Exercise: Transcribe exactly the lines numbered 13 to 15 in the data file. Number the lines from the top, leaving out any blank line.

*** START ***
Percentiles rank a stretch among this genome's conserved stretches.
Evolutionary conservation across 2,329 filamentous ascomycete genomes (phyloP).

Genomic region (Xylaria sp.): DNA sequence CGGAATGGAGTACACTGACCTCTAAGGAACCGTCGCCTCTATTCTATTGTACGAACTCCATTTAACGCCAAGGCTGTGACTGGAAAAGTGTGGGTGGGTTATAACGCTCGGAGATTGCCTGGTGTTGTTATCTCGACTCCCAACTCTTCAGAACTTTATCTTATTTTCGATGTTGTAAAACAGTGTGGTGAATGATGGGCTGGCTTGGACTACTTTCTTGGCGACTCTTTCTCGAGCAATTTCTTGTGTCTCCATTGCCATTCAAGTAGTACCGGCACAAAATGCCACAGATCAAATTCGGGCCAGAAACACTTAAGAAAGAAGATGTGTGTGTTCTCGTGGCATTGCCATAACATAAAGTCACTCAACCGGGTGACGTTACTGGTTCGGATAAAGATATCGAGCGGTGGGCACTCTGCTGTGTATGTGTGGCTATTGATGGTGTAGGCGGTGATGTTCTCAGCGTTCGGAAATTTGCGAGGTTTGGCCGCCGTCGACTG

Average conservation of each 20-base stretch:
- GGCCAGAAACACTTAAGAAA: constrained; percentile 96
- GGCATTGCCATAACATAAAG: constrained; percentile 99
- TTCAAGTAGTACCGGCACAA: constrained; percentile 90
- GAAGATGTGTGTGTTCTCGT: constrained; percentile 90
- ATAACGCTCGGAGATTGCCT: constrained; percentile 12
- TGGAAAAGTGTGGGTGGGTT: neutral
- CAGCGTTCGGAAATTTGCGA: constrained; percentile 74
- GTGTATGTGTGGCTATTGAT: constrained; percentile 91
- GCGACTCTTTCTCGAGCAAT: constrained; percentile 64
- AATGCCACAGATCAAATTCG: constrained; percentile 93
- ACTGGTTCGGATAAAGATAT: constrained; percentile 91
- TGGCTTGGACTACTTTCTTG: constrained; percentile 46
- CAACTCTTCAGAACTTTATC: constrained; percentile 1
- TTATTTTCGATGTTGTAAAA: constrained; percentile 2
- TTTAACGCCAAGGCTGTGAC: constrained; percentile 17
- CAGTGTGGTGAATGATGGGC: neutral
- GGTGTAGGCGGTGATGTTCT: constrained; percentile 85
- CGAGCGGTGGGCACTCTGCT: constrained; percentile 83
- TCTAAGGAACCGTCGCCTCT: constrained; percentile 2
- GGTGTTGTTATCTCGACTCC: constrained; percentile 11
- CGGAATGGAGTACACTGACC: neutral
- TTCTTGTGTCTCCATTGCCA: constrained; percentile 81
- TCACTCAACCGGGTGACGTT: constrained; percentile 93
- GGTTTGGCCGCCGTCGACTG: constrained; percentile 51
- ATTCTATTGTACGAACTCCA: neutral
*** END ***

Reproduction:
- GCGACTCTTTCTCGAGCAAT: constrained; percentile 64
- AATGCCACAGATCAAATTCG: constrained; percentile 93
- ACTGGTTCGGATAAAGATAT: constrained; percentile 91